I can't believe the church would come to me


I can't believe the church would come to me


One of the long-term residents seemed shocked when LCM missionary Daniel Olteanu and Church Ministry apprentice Josiah Stovell, called on him as part of their effort to visit every home in the parish, St Cuthbert’s Wood Green in north London.

“He put down his cigarette as his eyes welled up with tears,” says Daniel. “He seemed so touched that someone would come to visit him.” He told us that he never thought the church would come to his door. He said later that he always thought the church was just after his money.

This was just one example of the profound loneliness, intensified by the pandemic, which Daniel, Josiah and other church members have encountered as they work their way across the parish, getting to know residents.

St Cuthbert’s is partnering with LCM to reach everyone in the parish with the good news of Jesus. They started out by conducting a survey to get to know the needs of the local area, beginning conversations, understanding the community and letting people know that that the church is there for them.

“We’ve knocked on almost all the doors in the parish – around 2,000 homes”, says Josiah. “Historically, we’ve never done anything like this before.”

Josiah says that Daniel’s support has made getting this ministry off the ground possible. He says that he wouldn’t be able to start visiting on his own. He says that having someone stand with him as he talks to someone has been incredible, and Daniel has been a real help, training by example as he sparks up conversations with people in the street.


Long-standing member of St Cuthbert’s, Michael Slater has joined the team that Daniel is training and equipping for evangelism. He is retired and well-connected in the community. He saw this ministry as a chance for him to speak about his faith in ways that are relevant to people’s situations. He’s visited neighbours that he has known for years. One woman, for example, has never before had much contact

with church. There’s no hard sell, Michael says. The team spent time with her finding opportunities to share their faith and pray that by the grace of God, he’s at work in her life. He says: “I’ve been able to bring the word of God into situations with people, without feeling overly ham-fisted.

It’s natural to bring scripture into a situation where someone’s feeling anxious or fearful about something. We are showing that God cares for them and wants to meet them in that situation.”


The survey helped a much deeper understanding of two major needs in the community. First, financially, many people are just scraping by. Parts of the parish rank in the bottom 0.2% nationally for access to housing and services, says St Cuthbert’s vicar Mark Jones-Parry. “More broadly, we score poorly in income deprivation affecting children and older people.”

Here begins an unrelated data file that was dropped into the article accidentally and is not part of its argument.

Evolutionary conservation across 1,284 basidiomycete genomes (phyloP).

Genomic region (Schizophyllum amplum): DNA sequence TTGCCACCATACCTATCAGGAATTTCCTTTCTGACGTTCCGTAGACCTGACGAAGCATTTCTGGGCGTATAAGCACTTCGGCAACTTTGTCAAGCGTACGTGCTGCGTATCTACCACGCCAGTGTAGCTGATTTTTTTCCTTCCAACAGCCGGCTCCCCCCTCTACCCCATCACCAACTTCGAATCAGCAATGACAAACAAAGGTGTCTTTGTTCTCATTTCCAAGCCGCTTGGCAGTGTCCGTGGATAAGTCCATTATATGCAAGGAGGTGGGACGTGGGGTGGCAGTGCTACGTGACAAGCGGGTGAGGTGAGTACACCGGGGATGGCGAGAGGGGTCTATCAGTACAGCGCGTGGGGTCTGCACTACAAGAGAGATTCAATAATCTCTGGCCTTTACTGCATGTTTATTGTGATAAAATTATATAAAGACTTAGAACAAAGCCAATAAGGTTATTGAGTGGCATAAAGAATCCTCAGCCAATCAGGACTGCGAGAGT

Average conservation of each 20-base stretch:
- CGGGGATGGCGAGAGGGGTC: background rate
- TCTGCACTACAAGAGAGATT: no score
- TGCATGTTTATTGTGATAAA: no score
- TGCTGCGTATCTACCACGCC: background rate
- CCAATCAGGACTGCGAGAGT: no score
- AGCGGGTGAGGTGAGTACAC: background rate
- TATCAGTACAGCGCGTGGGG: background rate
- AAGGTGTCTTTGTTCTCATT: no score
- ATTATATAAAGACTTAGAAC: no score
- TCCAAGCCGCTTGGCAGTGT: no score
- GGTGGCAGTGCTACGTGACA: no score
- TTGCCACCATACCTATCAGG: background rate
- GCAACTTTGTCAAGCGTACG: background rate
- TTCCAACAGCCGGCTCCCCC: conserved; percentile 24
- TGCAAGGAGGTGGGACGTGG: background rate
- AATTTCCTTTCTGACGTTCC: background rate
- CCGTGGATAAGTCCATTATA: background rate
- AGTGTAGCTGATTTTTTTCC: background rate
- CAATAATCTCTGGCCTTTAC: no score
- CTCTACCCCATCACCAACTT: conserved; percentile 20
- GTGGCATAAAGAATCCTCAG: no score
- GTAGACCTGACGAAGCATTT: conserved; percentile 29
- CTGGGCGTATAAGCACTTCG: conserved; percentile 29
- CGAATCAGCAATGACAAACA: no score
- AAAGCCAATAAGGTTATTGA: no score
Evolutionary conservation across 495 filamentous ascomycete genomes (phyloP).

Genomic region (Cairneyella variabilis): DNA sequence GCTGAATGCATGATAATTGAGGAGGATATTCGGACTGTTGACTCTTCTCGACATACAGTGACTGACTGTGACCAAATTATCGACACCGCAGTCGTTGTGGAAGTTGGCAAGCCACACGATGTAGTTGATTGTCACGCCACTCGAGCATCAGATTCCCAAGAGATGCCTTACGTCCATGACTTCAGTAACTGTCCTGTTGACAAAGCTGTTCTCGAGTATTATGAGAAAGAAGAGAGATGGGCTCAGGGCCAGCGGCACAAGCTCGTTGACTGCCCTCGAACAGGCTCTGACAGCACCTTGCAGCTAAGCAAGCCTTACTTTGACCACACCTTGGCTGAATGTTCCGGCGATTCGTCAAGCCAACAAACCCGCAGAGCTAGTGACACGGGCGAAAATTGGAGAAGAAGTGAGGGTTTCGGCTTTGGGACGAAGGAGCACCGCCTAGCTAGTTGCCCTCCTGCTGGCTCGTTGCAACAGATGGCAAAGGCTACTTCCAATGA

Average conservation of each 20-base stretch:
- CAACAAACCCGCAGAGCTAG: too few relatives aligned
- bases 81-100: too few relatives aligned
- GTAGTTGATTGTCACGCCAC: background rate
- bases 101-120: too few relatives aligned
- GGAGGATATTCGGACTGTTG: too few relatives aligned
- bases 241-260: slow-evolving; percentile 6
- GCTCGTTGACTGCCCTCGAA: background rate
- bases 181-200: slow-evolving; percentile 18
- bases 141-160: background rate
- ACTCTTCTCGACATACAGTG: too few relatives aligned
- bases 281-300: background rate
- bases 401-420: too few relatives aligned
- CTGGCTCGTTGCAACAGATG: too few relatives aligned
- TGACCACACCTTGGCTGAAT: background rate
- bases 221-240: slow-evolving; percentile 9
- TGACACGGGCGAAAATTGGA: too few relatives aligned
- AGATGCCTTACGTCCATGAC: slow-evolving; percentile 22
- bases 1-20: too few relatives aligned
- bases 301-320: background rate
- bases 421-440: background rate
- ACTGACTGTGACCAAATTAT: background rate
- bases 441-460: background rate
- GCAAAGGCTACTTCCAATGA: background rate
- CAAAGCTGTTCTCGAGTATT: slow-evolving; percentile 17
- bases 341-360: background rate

The other need which was very evident was the extent of the language barrier. “Our church school has 48 languages among its 290 children, and 70 per cent don’t speak English at home”, says Mark. When Daniel and the team from St Cuthbert’s were visiting homes, parents would often ask their children to translate.

All this led the church to prayerfully consider how to respond to the need.


The church’s first step has been to set up a new ministry in St Cuthbert’s – a weekly English language class, hosted in the church building and led by Josiah.

It’s a perfect way to offer practical help and to build stronger relationships in the community. “The take-up has been significant”, explains Josiah. “We started running one class and now it’s four a week!”

“LCM missionary Daniel has been helping me in bringing in the gospel into these classes in a sensitive way. I end each session with a verse from the book of Mark. As well as sharing one very simple thought about Jesus from the passage, I also base the homework on the text.”

“It doesn’t feel unnatural to bring Jesus into the classes, because the classes are held in the church,” Josiah says. “Our hope is also that it’s not awkward for them to come to a service one day, because they’ve already been there for the language class. They’re getting used to stepping into the building.”

The classes also intentionally segue into Coffee Plus – the church’s weekly coffee shop, hosted by church members. “Quite a few students have accepted the invitation to come to Coffee Plus to practise their English, which has been great to see. Our prayer is that more and more students would come along and that connections can be built with the church.”

“We aspire to be a church family that reflects the people on our doorstep – in all their cultural, ethnic and sociological diversity. One of the challenges we face is to reach local people who are least like us,” says Mark.

“It’s been a good first step for members of the church into what can otherwise be a daunting prospect of local mission,” says Josiah.

“Our ultimate desire is to share the hope that we have in Jesus,” says Mark. “Both the survey, and the English classes have provided opportunities to do this in a natural setting.”